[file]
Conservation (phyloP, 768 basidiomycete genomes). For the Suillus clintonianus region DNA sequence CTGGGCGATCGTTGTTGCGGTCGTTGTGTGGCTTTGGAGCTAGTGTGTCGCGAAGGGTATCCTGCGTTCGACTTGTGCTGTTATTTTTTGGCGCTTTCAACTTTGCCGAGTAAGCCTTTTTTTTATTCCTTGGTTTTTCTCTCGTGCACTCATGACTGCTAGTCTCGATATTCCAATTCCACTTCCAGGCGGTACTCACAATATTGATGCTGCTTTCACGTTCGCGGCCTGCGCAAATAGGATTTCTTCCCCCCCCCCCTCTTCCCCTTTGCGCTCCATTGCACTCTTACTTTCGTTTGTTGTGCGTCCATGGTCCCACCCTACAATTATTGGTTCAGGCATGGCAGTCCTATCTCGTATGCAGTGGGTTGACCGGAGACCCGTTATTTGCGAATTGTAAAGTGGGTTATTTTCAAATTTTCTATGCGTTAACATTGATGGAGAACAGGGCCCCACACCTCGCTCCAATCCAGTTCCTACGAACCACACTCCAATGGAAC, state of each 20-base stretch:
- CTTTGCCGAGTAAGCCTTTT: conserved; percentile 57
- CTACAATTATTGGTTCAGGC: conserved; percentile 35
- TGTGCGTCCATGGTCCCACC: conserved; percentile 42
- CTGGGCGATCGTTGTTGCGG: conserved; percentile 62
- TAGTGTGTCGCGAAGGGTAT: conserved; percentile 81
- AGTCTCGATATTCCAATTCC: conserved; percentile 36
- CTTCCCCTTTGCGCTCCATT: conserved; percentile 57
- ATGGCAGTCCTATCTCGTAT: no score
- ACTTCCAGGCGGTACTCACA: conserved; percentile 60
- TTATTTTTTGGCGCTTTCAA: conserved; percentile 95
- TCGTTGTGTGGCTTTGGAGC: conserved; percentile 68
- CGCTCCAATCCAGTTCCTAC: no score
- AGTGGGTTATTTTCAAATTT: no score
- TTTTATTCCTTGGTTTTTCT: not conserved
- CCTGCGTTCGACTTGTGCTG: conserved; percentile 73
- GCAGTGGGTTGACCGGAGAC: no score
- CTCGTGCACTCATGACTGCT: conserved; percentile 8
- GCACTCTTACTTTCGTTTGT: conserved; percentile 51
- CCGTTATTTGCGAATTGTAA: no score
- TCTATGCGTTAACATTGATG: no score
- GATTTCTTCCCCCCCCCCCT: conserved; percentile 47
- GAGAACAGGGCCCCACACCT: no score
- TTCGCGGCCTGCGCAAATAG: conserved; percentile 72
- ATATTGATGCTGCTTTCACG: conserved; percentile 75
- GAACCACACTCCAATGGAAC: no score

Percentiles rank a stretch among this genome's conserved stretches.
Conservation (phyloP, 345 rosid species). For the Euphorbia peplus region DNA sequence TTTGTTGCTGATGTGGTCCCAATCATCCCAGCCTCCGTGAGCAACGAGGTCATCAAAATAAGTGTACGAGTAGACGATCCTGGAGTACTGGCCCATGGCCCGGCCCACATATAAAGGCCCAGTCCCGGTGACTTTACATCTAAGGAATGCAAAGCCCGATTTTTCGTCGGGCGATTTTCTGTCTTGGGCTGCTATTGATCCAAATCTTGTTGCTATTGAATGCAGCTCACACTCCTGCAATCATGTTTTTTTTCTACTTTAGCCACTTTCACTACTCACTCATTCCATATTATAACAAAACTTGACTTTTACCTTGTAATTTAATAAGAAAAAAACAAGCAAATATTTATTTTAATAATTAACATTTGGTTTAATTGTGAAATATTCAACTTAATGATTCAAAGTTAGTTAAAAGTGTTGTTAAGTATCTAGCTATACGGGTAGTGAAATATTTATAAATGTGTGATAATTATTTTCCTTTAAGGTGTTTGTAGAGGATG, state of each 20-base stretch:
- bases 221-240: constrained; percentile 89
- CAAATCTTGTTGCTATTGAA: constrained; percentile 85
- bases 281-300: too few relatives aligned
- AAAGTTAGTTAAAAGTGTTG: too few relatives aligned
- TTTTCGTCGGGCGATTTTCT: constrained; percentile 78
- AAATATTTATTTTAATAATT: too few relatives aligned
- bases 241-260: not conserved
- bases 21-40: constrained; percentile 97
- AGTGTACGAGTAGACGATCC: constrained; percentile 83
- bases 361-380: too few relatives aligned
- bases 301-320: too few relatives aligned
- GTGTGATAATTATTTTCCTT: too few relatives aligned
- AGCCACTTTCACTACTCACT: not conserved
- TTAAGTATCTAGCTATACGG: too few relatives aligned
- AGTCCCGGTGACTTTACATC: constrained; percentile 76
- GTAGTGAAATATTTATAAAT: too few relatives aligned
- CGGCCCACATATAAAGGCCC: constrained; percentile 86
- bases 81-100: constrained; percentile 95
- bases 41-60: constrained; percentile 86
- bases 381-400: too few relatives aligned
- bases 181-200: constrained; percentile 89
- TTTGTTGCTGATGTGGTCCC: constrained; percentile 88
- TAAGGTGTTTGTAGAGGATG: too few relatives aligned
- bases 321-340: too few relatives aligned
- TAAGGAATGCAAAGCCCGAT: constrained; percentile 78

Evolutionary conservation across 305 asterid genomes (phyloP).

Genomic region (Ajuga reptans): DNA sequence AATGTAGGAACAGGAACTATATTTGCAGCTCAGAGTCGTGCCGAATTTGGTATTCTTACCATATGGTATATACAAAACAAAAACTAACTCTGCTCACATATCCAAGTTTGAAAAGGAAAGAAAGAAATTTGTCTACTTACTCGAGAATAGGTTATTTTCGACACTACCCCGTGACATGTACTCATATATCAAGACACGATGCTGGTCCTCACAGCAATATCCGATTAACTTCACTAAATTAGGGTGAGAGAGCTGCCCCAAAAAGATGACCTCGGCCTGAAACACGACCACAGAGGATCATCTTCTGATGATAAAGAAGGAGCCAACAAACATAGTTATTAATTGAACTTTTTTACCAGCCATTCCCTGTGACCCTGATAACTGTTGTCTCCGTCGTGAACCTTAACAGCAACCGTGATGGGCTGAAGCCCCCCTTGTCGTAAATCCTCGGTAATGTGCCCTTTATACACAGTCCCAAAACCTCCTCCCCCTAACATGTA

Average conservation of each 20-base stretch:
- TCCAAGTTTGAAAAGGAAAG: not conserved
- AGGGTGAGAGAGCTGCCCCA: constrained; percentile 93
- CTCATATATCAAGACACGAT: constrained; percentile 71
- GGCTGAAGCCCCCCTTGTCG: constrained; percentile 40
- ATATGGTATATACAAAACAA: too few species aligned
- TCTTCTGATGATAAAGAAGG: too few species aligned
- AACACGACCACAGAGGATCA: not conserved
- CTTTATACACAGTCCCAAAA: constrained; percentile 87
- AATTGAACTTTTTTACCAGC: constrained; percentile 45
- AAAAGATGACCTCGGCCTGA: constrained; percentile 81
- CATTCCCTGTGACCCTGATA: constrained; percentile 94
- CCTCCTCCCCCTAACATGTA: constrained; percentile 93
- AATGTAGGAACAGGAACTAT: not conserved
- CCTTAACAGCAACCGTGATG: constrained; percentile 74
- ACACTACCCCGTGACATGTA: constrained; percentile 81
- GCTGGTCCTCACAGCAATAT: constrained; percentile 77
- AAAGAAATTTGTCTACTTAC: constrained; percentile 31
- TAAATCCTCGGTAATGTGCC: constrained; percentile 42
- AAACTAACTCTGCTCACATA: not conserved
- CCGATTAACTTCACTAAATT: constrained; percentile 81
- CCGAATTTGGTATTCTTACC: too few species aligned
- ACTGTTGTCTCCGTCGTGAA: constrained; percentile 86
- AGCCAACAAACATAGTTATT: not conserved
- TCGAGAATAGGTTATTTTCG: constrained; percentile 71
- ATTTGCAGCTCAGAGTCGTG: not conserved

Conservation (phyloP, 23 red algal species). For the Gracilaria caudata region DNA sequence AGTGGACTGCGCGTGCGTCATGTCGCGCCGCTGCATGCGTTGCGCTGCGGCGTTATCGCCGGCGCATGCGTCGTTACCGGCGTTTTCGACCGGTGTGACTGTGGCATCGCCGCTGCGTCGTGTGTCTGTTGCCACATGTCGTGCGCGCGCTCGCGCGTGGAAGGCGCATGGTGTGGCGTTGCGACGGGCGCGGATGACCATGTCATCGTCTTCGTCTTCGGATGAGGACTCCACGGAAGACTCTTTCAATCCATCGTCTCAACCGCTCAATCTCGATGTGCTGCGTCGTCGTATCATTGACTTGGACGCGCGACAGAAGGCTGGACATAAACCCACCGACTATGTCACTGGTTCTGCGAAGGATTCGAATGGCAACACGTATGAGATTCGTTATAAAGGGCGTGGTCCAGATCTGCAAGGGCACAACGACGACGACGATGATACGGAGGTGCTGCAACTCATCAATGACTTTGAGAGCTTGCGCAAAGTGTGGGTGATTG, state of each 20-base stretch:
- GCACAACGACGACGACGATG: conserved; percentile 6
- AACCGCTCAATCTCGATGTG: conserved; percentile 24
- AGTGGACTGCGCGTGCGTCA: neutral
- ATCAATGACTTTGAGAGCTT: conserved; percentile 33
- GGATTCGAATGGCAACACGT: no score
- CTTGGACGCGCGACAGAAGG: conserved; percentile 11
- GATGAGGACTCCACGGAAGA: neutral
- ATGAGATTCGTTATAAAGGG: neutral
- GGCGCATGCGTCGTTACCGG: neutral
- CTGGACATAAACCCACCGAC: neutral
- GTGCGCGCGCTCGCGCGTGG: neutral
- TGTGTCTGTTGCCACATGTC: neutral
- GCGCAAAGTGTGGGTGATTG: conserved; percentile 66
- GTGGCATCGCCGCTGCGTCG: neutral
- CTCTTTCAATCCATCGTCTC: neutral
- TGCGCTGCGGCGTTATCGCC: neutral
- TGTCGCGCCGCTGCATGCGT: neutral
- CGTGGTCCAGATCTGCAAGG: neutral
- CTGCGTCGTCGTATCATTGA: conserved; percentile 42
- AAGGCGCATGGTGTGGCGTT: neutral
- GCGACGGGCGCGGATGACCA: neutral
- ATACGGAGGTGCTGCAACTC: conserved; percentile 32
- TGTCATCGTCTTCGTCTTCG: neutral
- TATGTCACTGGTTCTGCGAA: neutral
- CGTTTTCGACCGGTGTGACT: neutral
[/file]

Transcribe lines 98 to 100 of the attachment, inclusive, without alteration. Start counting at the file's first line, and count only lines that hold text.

- TGCGCTGCGGCGTTATCGCC: neutral
- TGTCGCGCCGCTGCATGCGT: neutral
- CGTGGTCCAGATCTGCAAGG: neutral